All too often, employers leave the interview room wondering why they aren’t keen on any of their candidates they so carefully picked from a towering stack of CVs.
And the reason? It is easy forget that interviews are a two-way process in their mission to hear all about their candidates’ skills and experiences. There is no way you will see your candidates’ true colours if they feel like they are talking to a brick wall. Whether or not an interview is conducted face-to-face, over the telephone or through a video call, there are some key rules you should follow for getting the most out of your potential candidate.
First and foremost, to prevent discrimination in the workplace, there are many requirements that the UK government requires employers to fulfil in the recruitment process and you must of course adhere to these. For instance, interviewers are liable to legal action if they phrase questions about disabilities and personal details incorrectly. Coherent guidance is provided on the gov.uk website to help you protect their businesses.
Many career advice services provide detailed information on the type of questions an employer might ask to help candidates prepare. This means interviewers should also know these question formats. This will not only allow you to see the very best of their prepared candidates, it will also allow you test see how candidates react when the questions are not what they are expecting! As an interviewer, you can flex the structure of the to fit the needs of your particular business. From behavioural or competency-based questions, to technical questions specific to industry knowledge, there is a whole host of possibilities here and so preparation is key.
Be sure to have your uniquely prepared list of questions written down or typed up and have it in front of you during the interview to keep yourself on track.
Now that you have prepared for success by knowing the interview styles and planning accordingly, you might want to write down some ways to phrase your questions differently in case your candidate becomes confused. After all, not everybody thinks in the same way. If a candidate asks and employer to repeat themselves during an interview, this should not be seen as a negative. This shows their initiative to ask for clarification. Be helpful just as you would expect them to be for you.
However, of course, if they keep asking and they really cannot understand you, that might not be conducive to an effective working relationship.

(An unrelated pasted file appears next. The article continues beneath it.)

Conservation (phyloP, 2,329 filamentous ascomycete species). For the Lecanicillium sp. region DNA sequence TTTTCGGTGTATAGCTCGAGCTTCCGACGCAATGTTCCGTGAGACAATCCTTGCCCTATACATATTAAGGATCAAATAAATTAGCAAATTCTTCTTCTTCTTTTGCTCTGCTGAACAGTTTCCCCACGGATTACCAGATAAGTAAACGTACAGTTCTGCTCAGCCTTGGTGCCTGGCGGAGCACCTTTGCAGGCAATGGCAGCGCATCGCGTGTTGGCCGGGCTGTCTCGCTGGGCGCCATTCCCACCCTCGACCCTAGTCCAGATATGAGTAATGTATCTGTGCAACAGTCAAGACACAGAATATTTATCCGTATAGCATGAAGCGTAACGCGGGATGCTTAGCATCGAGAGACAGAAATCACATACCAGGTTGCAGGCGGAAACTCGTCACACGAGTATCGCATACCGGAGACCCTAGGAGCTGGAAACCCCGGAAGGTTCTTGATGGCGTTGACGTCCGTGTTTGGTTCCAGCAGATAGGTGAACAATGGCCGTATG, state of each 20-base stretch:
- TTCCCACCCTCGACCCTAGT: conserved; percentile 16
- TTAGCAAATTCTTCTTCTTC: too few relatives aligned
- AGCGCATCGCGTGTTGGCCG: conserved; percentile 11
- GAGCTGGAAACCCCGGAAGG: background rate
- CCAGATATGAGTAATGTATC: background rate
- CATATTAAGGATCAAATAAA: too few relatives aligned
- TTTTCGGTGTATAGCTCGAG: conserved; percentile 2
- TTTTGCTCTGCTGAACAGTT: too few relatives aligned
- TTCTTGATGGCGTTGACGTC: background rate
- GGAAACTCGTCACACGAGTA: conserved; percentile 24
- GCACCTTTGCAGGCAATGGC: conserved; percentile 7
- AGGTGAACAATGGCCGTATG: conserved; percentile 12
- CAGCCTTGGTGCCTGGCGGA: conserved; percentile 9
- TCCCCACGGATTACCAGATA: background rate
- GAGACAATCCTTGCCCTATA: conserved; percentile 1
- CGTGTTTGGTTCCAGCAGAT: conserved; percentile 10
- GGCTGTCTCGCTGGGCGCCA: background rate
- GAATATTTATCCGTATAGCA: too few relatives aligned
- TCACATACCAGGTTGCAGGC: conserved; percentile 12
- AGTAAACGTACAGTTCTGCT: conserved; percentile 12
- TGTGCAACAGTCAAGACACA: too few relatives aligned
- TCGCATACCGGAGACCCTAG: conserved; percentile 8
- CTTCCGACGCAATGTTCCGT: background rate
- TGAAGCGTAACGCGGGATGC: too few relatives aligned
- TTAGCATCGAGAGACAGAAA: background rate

It isn’t just the interviewee that needs to research before interviews. While they research your company, you should be researching them. Make notes on any key points from their CV that you want to explore further with your candidate. Top employers follow this strategy because it is also an excellent practice for verifying that the candidate has been honest in their application.
Recruiters often summarise CVs into strengths and weakness to drive the types of questions that will be raised in the interview. You might also want to take a look at their social media profile too!
This can go a long way towards candidates feel settled enough to talk freely about themselves and their experience. Seasoned interviewers will know how nerves can ruin interviewed for candidates who may have been great for the role. If you truly want to see what makes your candidate tick, practice openness – in both the sense of asking open-questions as well as being open to what the interviewee has to say and how they feel.
Without giving absolutely everything away, telling the candidate a little about how the interview proceedings will take place will help keep them focused. The candidate should not feel employers are intentionally trying to trip them up. This won’t be beneficial to anybody.
This a simple technique but very effective and helpful one, too. Try to listen for 3 things that validate the skills the candidate says they have. If you can’t think of 3, encourage them to offer you more reasons. If they can’t, you know what to do. If they can, bingo!
This should help you make mental notes throughout each interview and help you to compare candidates at the end.
This most important take-away point for an interviewer is to stick to be prepared. This includes knowing government regulations, knowing the widely-recognised interview practices and knowing at least a couple of facts about each candidate you interview. As the saying goes: fail to prepare, prepare to fail.